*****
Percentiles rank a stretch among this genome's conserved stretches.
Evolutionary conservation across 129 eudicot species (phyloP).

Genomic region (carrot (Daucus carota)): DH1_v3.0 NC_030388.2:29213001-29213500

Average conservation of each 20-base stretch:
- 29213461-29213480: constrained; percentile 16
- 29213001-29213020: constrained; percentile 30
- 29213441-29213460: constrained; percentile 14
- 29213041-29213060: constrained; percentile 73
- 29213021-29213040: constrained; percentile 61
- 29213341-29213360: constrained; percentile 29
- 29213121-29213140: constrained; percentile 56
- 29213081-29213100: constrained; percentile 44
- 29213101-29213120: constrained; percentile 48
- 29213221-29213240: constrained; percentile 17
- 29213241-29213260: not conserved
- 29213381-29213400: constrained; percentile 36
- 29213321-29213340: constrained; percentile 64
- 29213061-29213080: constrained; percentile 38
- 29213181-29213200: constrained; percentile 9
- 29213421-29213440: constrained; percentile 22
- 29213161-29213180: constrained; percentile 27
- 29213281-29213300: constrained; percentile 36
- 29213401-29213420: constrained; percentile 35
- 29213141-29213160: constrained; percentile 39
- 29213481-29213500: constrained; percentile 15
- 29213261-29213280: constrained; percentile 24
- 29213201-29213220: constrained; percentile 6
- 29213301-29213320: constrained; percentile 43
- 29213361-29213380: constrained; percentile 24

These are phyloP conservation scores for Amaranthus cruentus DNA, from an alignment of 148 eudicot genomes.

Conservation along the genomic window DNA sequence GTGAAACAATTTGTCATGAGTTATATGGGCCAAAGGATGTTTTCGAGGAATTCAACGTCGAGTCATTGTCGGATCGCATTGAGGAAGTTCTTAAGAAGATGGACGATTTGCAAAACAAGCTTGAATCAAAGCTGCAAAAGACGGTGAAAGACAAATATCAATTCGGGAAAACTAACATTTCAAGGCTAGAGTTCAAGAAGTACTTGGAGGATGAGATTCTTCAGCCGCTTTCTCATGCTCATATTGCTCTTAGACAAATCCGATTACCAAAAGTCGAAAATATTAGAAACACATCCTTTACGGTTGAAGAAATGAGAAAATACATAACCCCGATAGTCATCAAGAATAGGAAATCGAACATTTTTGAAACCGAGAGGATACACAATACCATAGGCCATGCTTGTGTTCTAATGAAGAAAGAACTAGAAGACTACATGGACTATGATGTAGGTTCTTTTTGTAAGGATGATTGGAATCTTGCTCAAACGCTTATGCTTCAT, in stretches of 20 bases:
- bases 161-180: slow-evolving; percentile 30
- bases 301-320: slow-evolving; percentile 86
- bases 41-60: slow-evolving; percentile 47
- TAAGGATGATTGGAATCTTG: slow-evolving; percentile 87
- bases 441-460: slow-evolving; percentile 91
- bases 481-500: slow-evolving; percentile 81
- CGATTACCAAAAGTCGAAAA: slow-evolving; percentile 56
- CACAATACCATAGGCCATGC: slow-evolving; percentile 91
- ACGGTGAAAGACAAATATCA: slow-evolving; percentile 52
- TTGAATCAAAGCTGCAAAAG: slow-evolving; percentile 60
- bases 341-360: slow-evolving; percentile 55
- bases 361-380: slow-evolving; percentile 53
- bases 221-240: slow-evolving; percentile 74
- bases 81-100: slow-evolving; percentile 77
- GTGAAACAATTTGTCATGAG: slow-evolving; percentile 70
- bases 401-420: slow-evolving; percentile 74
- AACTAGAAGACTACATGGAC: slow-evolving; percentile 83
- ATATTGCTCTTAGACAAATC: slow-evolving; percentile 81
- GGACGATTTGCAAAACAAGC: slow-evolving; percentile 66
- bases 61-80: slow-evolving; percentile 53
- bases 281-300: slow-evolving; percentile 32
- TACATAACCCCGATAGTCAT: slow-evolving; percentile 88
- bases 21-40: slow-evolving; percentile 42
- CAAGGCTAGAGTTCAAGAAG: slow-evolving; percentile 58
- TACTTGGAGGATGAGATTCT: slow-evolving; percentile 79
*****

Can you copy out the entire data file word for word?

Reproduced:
Percentiles rank a stretch among this genome's conserved stretches.
Evolutionary conservation across 129 eudicot species (phyloP).

Genomic region (carrot (Daucus carota)): DH1_v3.0 NC_030388.2:29213001-29213500

Average conservation of each 20-base stretch:
- 29213461-29213480: constrained; percentile 16
- 29213001-29213020: constrained; percentile 30
- 29213441-29213460: constrained; percentile 14
- 29213041-29213060: constrained; percentile 73
- 29213021-29213040: constrained; percentile 61
- 29213341-29213360: constrained; percentile 29
- 29213121-29213140: constrained; percentile 56
- 29213081-29213100: constrained; percentile 44
- 29213101-29213120: constrained; percentile 48
- 29213221-29213240: constrained; percentile 17
- 29213241-29213260: not conserved
- 29213381-29213400: constrained; percentile 36
- 29213321-29213340: constrained; percentile 64
- 29213061-29213080: constrained; percentile 38
- 29213181-29213200: constrained; percentile 9
- 29213421-29213440: constrained; percentile 22
- 29213161-29213180: constrained; percentile 27
- 29213281-29213300: constrained; percentile 36
- 29213401-29213420: constrained; percentile 35
- 29213141-29213160: constrained; percentile 39
- 29213481-29213500: constrained; percentile 15
- 29213261-29213280: constrained; percentile 24
- 29213201-29213220: constrained; percentile 6
- 29213301-29213320: constrained; percentile 43
- 29213361-29213380: constrained; percentile 24

These are phyloP conservation scores for Amaranthus cruentus DNA, from an alignment of 148 eudicot genomes.

Conservation along the genomic window DNA sequence GTGAAACAATTTGTCATGAGTTATATGGGCCAAAGGATGTTTTCGAGGAATTCAACGTCGAGTCATTGTCGGATCGCATTGAGGAAGTTCTTAAGAAGATGGACGATTTGCAAAACAAGCTTGAATCAAAGCTGCAAAAGACGGTGAAAGACAAATATCAATTCGGGAAAACTAACATTTCAAGGCTAGAGTTCAAGAAGTACTTGGAGGATGAGATTCTTCAGCCGCTTTCTCATGCTCATATTGCTCTTAGACAAATCCGATTACCAAAAGTCGAAAATATTAGAAACACATCCTTTACGGTTGAAGAAATGAGAAAATACATAACCCCGATAGTCATCAAGAATAGGAAATCGAACATTTTTGAAACCGAGAGGATACACAATACCATAGGCCATGCTTGTGTTCTAATGAAGAAAGAACTAGAAGACTACATGGACTATGATGTAGGTTCTTTTTGTAAGGATGATTGGAATCTTGCTCAAACGCTTATGCTTCAT, in stretches of 20 bases:
- bases 161-180: slow-evolving; percentile 30
- bases 301-320: slow-evolving; percentile 86
- bases 41-60: slow-evolving; percentile 47
- TAAGGATGATTGGAATCTTG: slow-evolving; percentile 87
- bases 441-460: slow-evolving; percentile 91
- bases 481-500: slow-evolving; percentile 81
- CGATTACCAAAAGTCGAAAA: slow-evolving; percentile 56
- CACAATACCATAGGCCATGC: slow-evolving; percentile 91
- ACGGTGAAAGACAAATATCA: slow-evolving; percentile 52
- TTGAATCAAAGCTGCAAAAG: slow-evolving; percentile 60
- bases 341-360: slow-evolving; percentile 55
- bases 361-380: slow-evolving; percentile 53
- bases 221-240: slow-evolving; percentile 74
- bases 81-100: slow-evolving; percentile 77
- GTGAAACAATTTGTCATGAG: slow-evolving; percentile 70
- bases 401-420: slow-evolving; percentile 74
- AACTAGAAGACTACATGGAC: slow-evolving; percentile 83
- ATATTGCTCTTAGACAAATC: slow-evolving; percentile 81
- GGACGATTTGCAAAACAAGC: slow-evolving; percentile 66
- bases 61-80: slow-evolving; percentile 53
- bases 281-300: slow-evolving; percentile 32
- TACATAACCCCGATAGTCAT: slow-evolving; percentile 88
- bases 21-40: slow-evolving; percentile 42
- CAAGGCTAGAGTTCAAGAAG: slow-evolving; percentile 58
- TACTTGGAGGATGAGATTCT: slow-evolving; percentile 79